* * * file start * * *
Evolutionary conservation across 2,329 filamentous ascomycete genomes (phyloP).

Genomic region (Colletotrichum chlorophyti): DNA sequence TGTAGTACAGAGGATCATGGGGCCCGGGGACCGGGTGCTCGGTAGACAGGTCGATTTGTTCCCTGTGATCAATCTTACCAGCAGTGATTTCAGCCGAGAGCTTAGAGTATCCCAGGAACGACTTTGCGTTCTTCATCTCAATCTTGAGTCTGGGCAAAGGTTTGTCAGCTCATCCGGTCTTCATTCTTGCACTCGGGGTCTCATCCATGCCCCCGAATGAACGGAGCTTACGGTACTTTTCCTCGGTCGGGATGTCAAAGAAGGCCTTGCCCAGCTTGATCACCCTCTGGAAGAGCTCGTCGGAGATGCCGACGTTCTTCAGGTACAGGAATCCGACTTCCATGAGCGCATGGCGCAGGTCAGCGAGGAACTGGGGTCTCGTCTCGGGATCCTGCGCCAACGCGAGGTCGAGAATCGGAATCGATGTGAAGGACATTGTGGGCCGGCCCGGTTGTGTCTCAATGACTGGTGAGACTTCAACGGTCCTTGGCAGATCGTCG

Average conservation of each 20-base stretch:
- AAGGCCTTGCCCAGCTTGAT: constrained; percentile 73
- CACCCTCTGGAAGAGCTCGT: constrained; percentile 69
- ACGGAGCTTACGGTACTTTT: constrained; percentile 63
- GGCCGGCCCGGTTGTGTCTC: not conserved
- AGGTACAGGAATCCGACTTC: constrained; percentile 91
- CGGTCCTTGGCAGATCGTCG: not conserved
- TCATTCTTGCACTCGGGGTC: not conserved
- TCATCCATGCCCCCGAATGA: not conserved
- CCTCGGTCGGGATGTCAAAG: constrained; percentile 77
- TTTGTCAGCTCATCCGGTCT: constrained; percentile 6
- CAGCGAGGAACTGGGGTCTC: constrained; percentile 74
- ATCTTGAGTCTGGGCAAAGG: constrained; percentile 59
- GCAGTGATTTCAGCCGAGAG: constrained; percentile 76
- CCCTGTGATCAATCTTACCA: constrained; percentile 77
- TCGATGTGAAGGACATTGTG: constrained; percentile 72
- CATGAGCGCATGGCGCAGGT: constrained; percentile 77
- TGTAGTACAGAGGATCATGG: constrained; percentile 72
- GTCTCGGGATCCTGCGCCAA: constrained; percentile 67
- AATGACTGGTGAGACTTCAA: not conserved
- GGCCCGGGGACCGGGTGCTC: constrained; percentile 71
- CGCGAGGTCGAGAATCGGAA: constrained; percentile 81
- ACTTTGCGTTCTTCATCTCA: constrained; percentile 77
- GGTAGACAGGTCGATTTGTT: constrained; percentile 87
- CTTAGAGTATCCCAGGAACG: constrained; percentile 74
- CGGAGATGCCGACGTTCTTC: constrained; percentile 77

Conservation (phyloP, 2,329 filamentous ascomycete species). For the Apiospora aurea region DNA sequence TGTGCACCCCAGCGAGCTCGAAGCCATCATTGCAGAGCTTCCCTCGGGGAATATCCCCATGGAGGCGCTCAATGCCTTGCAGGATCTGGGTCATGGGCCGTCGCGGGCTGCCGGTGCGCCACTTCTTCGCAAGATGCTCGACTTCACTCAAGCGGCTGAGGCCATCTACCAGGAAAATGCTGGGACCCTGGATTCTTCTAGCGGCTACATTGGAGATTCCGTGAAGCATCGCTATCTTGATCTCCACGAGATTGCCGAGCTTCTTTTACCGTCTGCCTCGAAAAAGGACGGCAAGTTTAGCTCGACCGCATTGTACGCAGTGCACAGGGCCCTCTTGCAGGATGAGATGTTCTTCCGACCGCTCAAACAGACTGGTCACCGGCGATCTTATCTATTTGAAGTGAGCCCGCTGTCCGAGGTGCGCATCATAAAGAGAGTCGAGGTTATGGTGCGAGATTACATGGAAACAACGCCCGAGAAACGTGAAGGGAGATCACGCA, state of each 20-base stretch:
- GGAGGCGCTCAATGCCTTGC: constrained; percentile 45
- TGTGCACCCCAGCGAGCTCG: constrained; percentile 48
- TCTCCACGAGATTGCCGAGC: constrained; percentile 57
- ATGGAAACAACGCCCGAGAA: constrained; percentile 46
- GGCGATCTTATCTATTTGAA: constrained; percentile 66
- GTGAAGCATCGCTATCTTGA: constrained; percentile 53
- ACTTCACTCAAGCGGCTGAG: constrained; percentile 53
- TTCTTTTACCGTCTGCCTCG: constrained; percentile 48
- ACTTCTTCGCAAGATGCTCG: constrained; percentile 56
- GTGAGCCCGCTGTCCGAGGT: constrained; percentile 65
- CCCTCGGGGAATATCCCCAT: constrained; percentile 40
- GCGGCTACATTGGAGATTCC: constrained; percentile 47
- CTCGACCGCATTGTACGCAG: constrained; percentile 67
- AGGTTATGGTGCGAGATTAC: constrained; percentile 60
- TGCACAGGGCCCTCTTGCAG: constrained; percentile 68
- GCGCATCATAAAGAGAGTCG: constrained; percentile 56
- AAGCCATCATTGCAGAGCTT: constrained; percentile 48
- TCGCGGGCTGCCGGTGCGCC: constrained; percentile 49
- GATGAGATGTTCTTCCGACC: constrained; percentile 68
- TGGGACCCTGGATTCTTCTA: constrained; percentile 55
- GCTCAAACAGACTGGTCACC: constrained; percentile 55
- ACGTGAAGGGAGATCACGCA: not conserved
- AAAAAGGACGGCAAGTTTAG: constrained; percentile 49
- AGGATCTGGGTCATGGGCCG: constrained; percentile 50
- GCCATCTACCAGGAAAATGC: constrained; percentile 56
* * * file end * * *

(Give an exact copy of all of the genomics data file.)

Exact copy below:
Evolutionary conservation across 2,329 filamentous ascomycete genomes (phyloP).

Genomic region (Colletotrichum chlorophyti): DNA sequence TGTAGTACAGAGGATCATGGGGCCCGGGGACCGGGTGCTCGGTAGACAGGTCGATTTGTTCCCTGTGATCAATCTTACCAGCAGTGATTTCAGCCGAGAGCTTAGAGTATCCCAGGAACGACTTTGCGTTCTTCATCTCAATCTTGAGTCTGGGCAAAGGTTTGTCAGCTCATCCGGTCTTCATTCTTGCACTCGGGGTCTCATCCATGCCCCCGAATGAACGGAGCTTACGGTACTTTTCCTCGGTCGGGATGTCAAAGAAGGCCTTGCCCAGCTTGATCACCCTCTGGAAGAGCTCGTCGGAGATGCCGACGTTCTTCAGGTACAGGAATCCGACTTCCATGAGCGCATGGCGCAGGTCAGCGAGGAACTGGGGTCTCGTCTCGGGATCCTGCGCCAACGCGAGGTCGAGAATCGGAATCGATGTGAAGGACATTGTGGGCCGGCCCGGTTGTGTCTCAATGACTGGTGAGACTTCAACGGTCCTTGGCAGATCGTCG

Average conservation of each 20-base stretch:
- AAGGCCTTGCCCAGCTTGAT: constrained; percentile 73
- CACCCTCTGGAAGAGCTCGT: constrained; percentile 69
- ACGGAGCTTACGGTACTTTT: constrained; percentile 63
- GGCCGGCCCGGTTGTGTCTC: not conserved
- AGGTACAGGAATCCGACTTC: constrained; percentile 91
- CGGTCCTTGGCAGATCGTCG: not conserved
- TCATTCTTGCACTCGGGGTC: not conserved
- TCATCCATGCCCCCGAATGA: not conserved
- CCTCGGTCGGGATGTCAAAG: constrained; percentile 77
- TTTGTCAGCTCATCCGGTCT: constrained; percentile 6
- CAGCGAGGAACTGGGGTCTC: constrained; percentile 74
- ATCTTGAGTCTGGGCAAAGG: constrained; percentile 59
- GCAGTGATTTCAGCCGAGAG: constrained; percentile 76
- CCCTGTGATCAATCTTACCA: constrained; percentile 77
- TCGATGTGAAGGACATTGTG: constrained; percentile 72
- CATGAGCGCATGGCGCAGGT: constrained; percentile 77
- TGTAGTACAGAGGATCATGG: constrained; percentile 72
- GTCTCGGGATCCTGCGCCAA: constrained; percentile 67
- AATGACTGGTGAGACTTCAA: not conserved
- GGCCCGGGGACCGGGTGCTC: constrained; percentile 71
- CGCGAGGTCGAGAATCGGAA: constrained; percentile 81
- ACTTTGCGTTCTTCATCTCA: constrained; percentile 77
- GGTAGACAGGTCGATTTGTT: constrained; percentile 87
- CTTAGAGTATCCCAGGAACG: constrained; percentile 74
- CGGAGATGCCGACGTTCTTC: constrained; percentile 77

Conservation (phyloP, 2,329 filamentous ascomycete species). For the Apiospora aurea region DNA sequence TGTGCACCCCAGCGAGCTCGAAGCCATCATTGCAGAGCTTCCCTCGGGGAATATCCCCATGGAGGCGCTCAATGCCTTGCAGGATCTGGGTCATGGGCCGTCGCGGGCTGCCGGTGCGCCACTTCTTCGCAAGATGCTCGACTTCACTCAAGCGGCTGAGGCCATCTACCAGGAAAATGCTGGGACCCTGGATTCTTCTAGCGGCTACATTGGAGATTCCGTGAAGCATCGCTATCTTGATCTCCACGAGATTGCCGAGCTTCTTTTACCGTCTGCCTCGAAAAAGGACGGCAAGTTTAGCTCGACCGCATTGTACGCAGTGCACAGGGCCCTCTTGCAGGATGAGATGTTCTTCCGACCGCTCAAACAGACTGGTCACCGGCGATCTTATCTATTTGAAGTGAGCCCGCTGTCCGAGGTGCGCATCATAAAGAGAGTCGAGGTTATGGTGCGAGATTACATGGAAACAACGCCCGAGAAACGTGAAGGGAGATCACGCA, state of each 20-base stretch:
- GGAGGCGCTCAATGCCTTGC: constrained; percentile 45
- TGTGCACCCCAGCGAGCTCG: constrained; percentile 48
- TCTCCACGAGATTGCCGAGC: constrained; percentile 57
- ATGGAAACAACGCCCGAGAA: constrained; percentile 46
- GGCGATCTTATCTATTTGAA: constrained; percentile 66
- GTGAAGCATCGCTATCTTGA: constrained; percentile 53
- ACTTCACTCAAGCGGCTGAG: constrained; percentile 53
- TTCTTTTACCGTCTGCCTCG: constrained; percentile 48
- ACTTCTTCGCAAGATGCTCG: constrained; percentile 56
- GTGAGCCCGCTGTCCGAGGT: constrained; percentile 65
- CCCTCGGGGAATATCCCCAT: constrained; percentile 40
- GCGGCTACATTGGAGATTCC: constrained; percentile 47
- CTCGACCGCATTGTACGCAG: constrained; percentile 67
- AGGTTATGGTGCGAGATTAC: constrained; percentile 60
- TGCACAGGGCCCTCTTGCAG: constrained; percentile 68
- GCGCATCATAAAGAGAGTCG: constrained; percentile 56
- AAGCCATCATTGCAGAGCTT: constrained; percentile 48
- TCGCGGGCTGCCGGTGCGCC: constrained; percentile 49
- GATGAGATGTTCTTCCGACC: constrained; percentile 68
- TGGGACCCTGGATTCTTCTA: constrained; percentile 55
- GCTCAAACAGACTGGTCACC: constrained; percentile 55
- ACGTGAAGGGAGATCACGCA: not conserved
- AAAAAGGACGGCAAGTTTAG: constrained; percentile 49
- AGGATCTGGGTCATGGGCCG: constrained; percentile 50
- GCCATCTACCAGGAAAATGC: constrained; percentile 56